Students with autism spectrum disorders often have no trouble meeting the entrance criteria to the college of their choice, yet once there, have extreme difficulty navigating the academic and social complexities inherent in the college experience. Many lack the self- management skills needed to independently organize and integrate all aspects of college life. Stress of transition can inhibit a student's ability to know who and when to ask for help.
CAS consultants can provide a link between the enrolled student and the system by:
- Acting as liaison to the Disability Services office on campus
- Meeting with the student more often than other campus resources are able:
- On or off campus meetings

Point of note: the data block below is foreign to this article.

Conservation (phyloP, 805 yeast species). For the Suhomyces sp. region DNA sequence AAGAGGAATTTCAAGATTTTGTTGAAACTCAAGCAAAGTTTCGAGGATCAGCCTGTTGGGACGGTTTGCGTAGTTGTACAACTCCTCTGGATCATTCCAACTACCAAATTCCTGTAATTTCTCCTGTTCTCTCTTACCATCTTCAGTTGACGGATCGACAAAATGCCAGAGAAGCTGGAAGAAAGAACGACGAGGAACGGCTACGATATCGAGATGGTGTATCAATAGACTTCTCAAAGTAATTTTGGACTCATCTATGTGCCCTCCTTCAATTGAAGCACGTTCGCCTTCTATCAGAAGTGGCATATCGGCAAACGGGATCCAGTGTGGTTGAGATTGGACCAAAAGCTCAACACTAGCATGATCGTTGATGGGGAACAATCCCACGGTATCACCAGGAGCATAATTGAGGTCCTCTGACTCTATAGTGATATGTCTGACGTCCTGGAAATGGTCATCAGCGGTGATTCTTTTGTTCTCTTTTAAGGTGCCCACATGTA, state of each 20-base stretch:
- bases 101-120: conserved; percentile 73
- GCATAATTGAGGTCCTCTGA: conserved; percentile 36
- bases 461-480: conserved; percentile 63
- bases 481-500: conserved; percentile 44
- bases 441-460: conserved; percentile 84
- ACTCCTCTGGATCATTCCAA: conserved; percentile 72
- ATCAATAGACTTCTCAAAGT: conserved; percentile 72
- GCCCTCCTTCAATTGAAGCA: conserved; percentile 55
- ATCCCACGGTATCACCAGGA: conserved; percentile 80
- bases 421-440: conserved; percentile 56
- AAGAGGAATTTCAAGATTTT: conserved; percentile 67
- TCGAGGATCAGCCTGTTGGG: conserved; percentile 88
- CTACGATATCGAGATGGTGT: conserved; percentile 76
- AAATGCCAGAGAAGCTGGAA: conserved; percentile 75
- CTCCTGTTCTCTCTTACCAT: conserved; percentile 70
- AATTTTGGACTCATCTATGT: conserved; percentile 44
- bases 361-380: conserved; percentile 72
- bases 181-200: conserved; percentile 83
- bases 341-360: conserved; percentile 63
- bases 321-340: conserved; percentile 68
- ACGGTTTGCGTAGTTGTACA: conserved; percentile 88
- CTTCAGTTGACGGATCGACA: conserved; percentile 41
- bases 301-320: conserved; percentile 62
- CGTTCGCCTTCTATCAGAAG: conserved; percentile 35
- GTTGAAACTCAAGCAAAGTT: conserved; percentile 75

- Email and phone contacts
- Monthly written review of student's progress, goals met, challenges, etc.
- Addressing areas that colleges will not: hygiene, social norms, friendships, etc.
- Coaching, supported education, and strategic education targeting:
- Transitioning from home to campus life
- Introducing student to appropriate college resources
- Managing time and scheduling skills
- Teaching self-advocacy
- Fostering a social network, by assisting the student in club participation and leadership
- Teaching stress management
- Developing scripts and role-playing
- Setting goals: academic and co-curricular issues
- Providing parents with a campus point person
"More Colleges Expanding Programs For Students On Autism Spectrum" - Forbes
"With Autism Diagnoses on the Rise, New York universities Offer Students Help" - The Village Voice
"Autistic, And College-Bound" - NPR
"Autism awareness: College programs for students on the spectrum" - CBS News
"Autistic college students navigate the hidden curriculum" - USA Today
"Autistic Kids Learn To Survive, And Thrive, In College" - NPR
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